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Inherited vs self-made wealth: Theory & evidence from a rentier society (Paris 1872–1927)

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  • Piketty, Thomas
  • Postel-Vinay, Gilles
  • Rosenthal, Jean-Laurent

Abstract

We divide decedents into two groups: “rentiers" (whose wealth is smaller than the capitalized value of their inherited wealth) and “savers” (who consumed less than their labor income). Applying this split to a unique micro data set on inheritance and matrimonial property regimes, we find that Paris from 1872 to 1927 was a “rentier society”. Rentiers made up about 10% of the population of Parisians but owned 70% of aggregate wealth. Rentier societies thrive when the rate of return on private wealth r is larger than the growth rate g (say, r=4% vs g=2%). This was the case in the 19th and early 20th centuries and is likely to happen again in the 21st century. At the time, top successors’ capital income sustains living standards far beyond what labor income alone would permit.

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Bibliographic Info

Article provided by Elsevier in its journal Explorations in Economic History.

Volume (Year): 51 (2014)
Issue (Month): C ()
Pages: 21-40

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Handle: RePEc:eee:exehis:v:51:y:2014:i:c:p:21-40

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Web page: http://www.elsevier.com/locate/inca/622830

Related research

Keywords: Inherited wealth; Wealth inequality; Rentiers; Paris;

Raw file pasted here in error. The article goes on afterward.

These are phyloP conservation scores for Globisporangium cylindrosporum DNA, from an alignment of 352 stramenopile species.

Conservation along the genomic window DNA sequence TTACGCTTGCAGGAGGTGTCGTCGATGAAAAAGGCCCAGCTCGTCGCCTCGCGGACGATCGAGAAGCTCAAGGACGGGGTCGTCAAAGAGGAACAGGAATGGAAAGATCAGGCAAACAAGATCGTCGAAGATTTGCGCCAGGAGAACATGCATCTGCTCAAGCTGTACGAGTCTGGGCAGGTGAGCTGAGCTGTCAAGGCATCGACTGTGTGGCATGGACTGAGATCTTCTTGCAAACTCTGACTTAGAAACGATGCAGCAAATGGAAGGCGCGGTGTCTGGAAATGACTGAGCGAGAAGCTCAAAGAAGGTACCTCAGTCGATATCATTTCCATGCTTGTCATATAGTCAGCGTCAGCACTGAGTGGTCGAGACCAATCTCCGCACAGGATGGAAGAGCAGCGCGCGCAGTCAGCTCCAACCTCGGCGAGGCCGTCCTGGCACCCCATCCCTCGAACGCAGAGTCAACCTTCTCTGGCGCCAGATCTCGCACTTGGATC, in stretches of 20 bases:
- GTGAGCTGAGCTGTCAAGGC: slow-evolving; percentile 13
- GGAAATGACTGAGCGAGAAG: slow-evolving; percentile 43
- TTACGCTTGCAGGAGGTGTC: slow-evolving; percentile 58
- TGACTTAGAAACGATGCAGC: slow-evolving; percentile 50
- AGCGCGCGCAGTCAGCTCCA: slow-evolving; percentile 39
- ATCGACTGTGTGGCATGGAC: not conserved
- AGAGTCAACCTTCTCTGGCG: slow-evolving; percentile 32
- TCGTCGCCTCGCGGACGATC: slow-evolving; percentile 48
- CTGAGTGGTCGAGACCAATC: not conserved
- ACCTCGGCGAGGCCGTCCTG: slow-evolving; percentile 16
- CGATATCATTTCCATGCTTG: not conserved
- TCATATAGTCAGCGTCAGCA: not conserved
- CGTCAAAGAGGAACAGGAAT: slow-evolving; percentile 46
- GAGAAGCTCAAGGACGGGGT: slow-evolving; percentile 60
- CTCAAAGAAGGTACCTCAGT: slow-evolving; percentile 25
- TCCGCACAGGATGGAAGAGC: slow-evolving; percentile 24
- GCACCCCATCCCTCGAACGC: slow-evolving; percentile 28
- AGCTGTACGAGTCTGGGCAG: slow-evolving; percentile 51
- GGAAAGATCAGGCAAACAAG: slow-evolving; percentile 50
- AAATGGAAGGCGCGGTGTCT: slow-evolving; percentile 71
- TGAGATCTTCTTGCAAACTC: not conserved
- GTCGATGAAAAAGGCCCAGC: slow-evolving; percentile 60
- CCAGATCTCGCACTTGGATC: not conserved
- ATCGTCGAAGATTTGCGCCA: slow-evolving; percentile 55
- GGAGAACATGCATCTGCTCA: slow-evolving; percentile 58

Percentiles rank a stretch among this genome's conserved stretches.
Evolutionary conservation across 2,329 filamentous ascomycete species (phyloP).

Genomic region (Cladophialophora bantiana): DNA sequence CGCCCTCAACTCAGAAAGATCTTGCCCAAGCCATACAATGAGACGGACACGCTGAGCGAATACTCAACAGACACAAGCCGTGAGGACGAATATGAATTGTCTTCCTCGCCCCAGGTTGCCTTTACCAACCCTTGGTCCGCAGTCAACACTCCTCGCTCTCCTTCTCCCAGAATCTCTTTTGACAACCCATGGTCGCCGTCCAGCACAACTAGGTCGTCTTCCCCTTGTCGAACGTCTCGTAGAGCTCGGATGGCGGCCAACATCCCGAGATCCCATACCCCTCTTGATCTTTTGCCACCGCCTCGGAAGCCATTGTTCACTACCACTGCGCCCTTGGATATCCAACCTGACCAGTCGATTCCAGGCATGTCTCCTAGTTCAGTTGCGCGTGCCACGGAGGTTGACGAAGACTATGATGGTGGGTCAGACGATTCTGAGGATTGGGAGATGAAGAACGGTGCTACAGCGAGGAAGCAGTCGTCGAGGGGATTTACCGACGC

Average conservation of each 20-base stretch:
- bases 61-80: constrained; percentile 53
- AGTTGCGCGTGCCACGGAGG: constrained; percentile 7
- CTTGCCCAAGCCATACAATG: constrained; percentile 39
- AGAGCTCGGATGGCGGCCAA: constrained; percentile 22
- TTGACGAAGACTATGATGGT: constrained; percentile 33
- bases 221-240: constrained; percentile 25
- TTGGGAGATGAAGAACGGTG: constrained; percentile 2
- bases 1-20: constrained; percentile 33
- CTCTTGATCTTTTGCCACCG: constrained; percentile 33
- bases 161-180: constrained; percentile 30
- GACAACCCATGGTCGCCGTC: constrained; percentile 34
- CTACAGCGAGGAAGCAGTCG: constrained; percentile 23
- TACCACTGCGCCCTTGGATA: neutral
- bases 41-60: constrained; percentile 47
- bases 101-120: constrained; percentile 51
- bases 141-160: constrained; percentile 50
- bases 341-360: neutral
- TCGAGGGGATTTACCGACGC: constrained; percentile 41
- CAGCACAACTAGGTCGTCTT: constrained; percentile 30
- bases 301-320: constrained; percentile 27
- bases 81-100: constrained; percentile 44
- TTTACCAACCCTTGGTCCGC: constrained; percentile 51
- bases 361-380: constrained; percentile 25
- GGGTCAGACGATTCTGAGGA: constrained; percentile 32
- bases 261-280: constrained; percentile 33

References

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  1. Kotlikoff, Laurence J, 1988. "Intergenerational Transfers and Savings," Journal of Economic Perspectives, American Economic Association, vol. 2(2), pages 41-58, Spring.
  2. Le Bris, David & Hautcœur, Pierre-Cyrille, 2010. "A challenge to triumphant optimists? A blue chips index for the Paris stock exchange, 1854–2007," Financial History Review, Cambridge University Press, vol. 17(02), pages 141-183, October.
  3. Robert J. Lampman, 1962. "The Share of Top Wealth-Holders in National Wealth, 1922-56," NBER Books, National Bureau of Economic Research, Inc, number lamp62-1, May.
  4. Modigliani, Franco, 1988. "The Role of Intergenerational Transfers and Life Cycle Saving in the Accumulation of Wealth," Journal of Economic Perspectives, American Economic Association, vol. 2(2), pages 15-40, Spring.
  5. Anthony B. Atkinson & Thomas Piketty & Emmanuel Saez, 2011. "Top Incomes in the Long Run of History," Journal of Economic Literature, American Economic Association, vol. 49(1), pages 3-71, March.
  6. Marco Cagetti & Mariacristina De Nardi, 2005. "Wealth inequality: data and models," Working Paper Series WP-05-10, Federal Reserve Bank of Chicago.
  7. Modigliani, Franco, 1986. "Life Cycle, Individual Thrift, and the Wealth of Nations," American Economic Review, American Economic Association, vol. 76(3), pages 297-313, June.
  8. Thomas Piketty, 2011. "On the Long-Run Evolution of Inheritance: France 1820--2050," The Quarterly Journal of Economics, Oxford University Press, vol. 126(3), pages 1071-1131.
  9. Kotlikoff, Laurence J & Summers, Lawrence H, 1981. "The Role of Intergenerational Transfers in Aggregate Capital Accumulation," Journal of Political Economy, University of Chicago Press, vol. 89(4), pages 706-32, August.
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